ISIS and Ebola

September 18, 2014

We’ve had to deal with al Quaeda and AIDS, now we have ISIS and Ebola.  Maybe the world is periodically visited by human and microscopic scourges, maybe there is no lesson to be learned, but maybe there is.  If we were talking about an individual and not about the world, I would say the pattern repeats until we get what it’s about and learn something new and do something different — not as a matter of punishment but as something necessary for some kind of progress to be made.

So, what’s the lesson?

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7 Responses to “ISIS and Ebola”

  1. Matthew Brooks Says:

    We learn after the fact. Progress is made in spite of our present understanding (but progress just means onwards along the circle (we’ve been here before)).

    Patterns don’t just repeat. They transcend/emerge;

    http://en.wikipedia.org/wiki/Emergence

    http://en.wikipedia.org/wiki/Catastrophe_theory

    I watched the videos. Something doesn’t add up. They always cut away from the actual execution – why? I’ve seen executions by Mexican gangs with no reservation and no disjoint. Why here?

    http://www.telegraph.co.uk/journalists/bill-gardner/11054488/Foley-murder-video-may-have-been-staged.html

  2. Matthew Brooks Says:

    To elaborate; I don’t think it’s about deliberately doing something different before the fact (and you may be intending this very thing). “Nobody expects the Spanish Inquisition”, because they are the Spanish Inquisition. It’s behavior manifest collectively, unconsciously, for the most part.

    It’s possible for somebody here or there to spot the pattern beforehand, see the system for what it is (within reason), and that helps negotiate things on a local level, but enlightened preclusion is not on the table.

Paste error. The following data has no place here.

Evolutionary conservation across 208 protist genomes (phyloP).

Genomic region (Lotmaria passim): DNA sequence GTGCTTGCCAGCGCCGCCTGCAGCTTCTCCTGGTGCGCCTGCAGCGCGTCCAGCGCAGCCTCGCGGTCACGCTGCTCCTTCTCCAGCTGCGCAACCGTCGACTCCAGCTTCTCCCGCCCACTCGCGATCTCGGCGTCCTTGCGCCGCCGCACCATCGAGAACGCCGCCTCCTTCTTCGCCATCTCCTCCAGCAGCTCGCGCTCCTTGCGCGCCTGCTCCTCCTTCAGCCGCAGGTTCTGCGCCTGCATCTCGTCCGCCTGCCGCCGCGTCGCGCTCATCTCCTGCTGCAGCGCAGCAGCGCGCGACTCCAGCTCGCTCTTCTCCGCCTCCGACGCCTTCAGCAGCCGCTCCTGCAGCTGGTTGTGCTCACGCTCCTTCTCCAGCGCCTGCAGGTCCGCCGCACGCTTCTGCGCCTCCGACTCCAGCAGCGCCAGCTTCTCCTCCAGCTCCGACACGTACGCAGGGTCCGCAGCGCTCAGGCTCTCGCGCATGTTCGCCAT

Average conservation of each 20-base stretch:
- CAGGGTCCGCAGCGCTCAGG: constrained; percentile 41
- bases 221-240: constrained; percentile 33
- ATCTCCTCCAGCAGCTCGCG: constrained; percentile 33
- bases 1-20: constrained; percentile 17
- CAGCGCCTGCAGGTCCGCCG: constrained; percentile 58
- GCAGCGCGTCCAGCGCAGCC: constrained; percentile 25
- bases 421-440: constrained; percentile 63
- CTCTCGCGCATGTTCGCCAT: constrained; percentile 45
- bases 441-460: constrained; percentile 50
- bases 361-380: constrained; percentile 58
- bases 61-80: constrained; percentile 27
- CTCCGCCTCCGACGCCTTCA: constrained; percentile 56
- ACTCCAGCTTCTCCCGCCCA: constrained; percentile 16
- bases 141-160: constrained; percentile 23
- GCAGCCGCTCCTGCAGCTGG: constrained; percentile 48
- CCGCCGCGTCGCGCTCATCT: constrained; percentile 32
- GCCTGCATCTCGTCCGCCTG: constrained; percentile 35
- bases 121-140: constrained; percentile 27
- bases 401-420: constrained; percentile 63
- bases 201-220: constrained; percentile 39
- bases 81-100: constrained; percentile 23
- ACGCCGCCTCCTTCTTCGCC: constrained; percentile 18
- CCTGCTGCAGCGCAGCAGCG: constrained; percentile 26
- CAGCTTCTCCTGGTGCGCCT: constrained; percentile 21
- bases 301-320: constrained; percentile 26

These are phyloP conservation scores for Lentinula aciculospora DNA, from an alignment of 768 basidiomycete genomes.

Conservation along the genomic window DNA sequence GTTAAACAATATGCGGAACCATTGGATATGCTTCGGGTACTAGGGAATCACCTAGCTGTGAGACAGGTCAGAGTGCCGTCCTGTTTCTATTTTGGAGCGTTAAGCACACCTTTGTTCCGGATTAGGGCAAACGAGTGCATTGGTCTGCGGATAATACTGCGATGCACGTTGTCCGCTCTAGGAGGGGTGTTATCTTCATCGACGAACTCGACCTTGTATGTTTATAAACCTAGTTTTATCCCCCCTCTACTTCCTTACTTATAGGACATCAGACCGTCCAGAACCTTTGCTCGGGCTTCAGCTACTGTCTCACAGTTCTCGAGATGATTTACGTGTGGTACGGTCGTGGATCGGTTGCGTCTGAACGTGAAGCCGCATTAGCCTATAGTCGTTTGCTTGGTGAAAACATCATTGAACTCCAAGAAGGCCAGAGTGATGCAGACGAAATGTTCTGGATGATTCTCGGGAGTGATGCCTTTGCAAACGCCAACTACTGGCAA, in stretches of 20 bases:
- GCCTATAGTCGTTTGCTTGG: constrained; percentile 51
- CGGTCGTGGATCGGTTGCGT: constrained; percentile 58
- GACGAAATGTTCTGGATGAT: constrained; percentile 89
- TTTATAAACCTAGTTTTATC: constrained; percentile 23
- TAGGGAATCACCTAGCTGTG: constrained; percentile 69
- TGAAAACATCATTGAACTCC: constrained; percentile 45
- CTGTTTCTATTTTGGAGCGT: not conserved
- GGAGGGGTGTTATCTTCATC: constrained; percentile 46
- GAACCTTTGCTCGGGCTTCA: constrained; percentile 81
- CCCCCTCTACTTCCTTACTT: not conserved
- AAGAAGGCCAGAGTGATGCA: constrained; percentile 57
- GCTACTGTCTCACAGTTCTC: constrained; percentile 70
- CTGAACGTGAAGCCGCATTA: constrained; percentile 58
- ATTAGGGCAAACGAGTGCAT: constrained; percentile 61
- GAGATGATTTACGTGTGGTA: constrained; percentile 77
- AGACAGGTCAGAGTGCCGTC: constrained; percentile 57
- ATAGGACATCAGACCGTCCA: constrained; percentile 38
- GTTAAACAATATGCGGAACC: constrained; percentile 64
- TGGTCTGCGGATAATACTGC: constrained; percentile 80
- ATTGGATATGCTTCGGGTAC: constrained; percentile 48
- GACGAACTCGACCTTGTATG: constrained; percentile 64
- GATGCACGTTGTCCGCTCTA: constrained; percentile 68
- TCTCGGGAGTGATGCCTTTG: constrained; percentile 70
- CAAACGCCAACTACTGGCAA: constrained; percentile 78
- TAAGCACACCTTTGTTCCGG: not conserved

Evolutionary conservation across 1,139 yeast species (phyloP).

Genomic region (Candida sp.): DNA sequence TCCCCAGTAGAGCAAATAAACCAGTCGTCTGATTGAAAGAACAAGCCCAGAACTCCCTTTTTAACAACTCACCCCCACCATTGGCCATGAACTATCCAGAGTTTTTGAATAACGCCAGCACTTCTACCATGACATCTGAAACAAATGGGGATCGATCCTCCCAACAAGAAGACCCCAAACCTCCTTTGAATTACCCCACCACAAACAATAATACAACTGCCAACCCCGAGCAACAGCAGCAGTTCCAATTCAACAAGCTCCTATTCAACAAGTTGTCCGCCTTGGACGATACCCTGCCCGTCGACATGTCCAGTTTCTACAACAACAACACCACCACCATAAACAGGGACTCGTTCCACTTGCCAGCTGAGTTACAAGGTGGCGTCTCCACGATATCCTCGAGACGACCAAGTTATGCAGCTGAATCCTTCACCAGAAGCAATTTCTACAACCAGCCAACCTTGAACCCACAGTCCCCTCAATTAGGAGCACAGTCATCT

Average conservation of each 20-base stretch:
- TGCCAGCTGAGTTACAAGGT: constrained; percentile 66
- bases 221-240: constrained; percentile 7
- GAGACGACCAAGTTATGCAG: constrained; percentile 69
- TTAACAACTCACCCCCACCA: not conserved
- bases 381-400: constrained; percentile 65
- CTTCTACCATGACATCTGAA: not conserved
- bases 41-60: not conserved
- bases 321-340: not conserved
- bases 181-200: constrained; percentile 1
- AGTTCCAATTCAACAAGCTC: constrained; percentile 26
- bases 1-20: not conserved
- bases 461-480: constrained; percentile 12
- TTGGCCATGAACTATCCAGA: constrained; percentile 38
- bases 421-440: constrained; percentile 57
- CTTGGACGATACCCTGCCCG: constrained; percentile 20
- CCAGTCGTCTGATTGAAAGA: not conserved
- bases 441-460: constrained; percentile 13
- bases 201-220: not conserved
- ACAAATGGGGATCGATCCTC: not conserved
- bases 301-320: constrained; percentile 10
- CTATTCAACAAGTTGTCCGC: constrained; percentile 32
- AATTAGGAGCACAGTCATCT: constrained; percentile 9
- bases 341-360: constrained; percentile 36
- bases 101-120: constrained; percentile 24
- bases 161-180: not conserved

I do think you’re right that these events serve as landmarks (scars?); and just as an injury inscribes in our memory and guides us against whatever action led to the injury in future, these kinds of things are necessary in the long run (creative destruction?). They also thin out the herd, so to speak. What’s left is (more) viable going forward.

    Until several generations hence, or whatever, and those who learned the lesson are gone and things repeat approximately.

    • Diana Moses Says:

      I guess the way that I might put it is that maybe (?) we have become out of balance with our environment and that that has repercussions, even if they are not direct and immediate. If there really is an equal and opposite reaction for every action, maybe that’s not limited to what we think of as “physics.”

      And when something happens, it may provide us with an opportunity to learn something about ourselves and what we are doing that we might change.

  3. Matthew Brooks Says:

    I think this is partially true. There are elements that must realign to regain balance (we can’t just keep buying on credit), and also adapt to a more demanding landscape. At the same time I don’t think it’s something we fully learn until we don’t have a choice. We learn by reflection; we change by necessity, and many people won’t reflect correctly until plausible deniability goes out the window.

    Also, in fairness, certain behavior aligns with certain environments. We’re moving from one season to the next. There’s a time for grace and a time for sternness; a time for saving and a time for spending (and borrowing), and theory is fine in theory but in practice this is how it works. “Is and isn’t produce each other”; necessity is the mother of invention and invention gives way to success which gives way to contentment which gives way to idleness which gives way to degeneration which gives way to failure which gives way to necessity.

    Finally, we disturb balance in some ways in order to achieve greater balance in other ways. For example, technology is disruptive but it also maintains large, concentrated populations. It would also serve us in the event of a major natural calamity; eg. an Ark (of sorts) to survive a large asteroid strike. Without technology humanity might be wiped out otherwise. This would be invention preceding necessity (~synchronicity).

    • Diana Moses Says:

      I think in some way we’ve lost our connection to the earth, that that’s a way in which we’ve “lost our roots” (which I was going on about in my next post, the one about dead or dormant grass). Many of us tend to reach up and out and not down and within.


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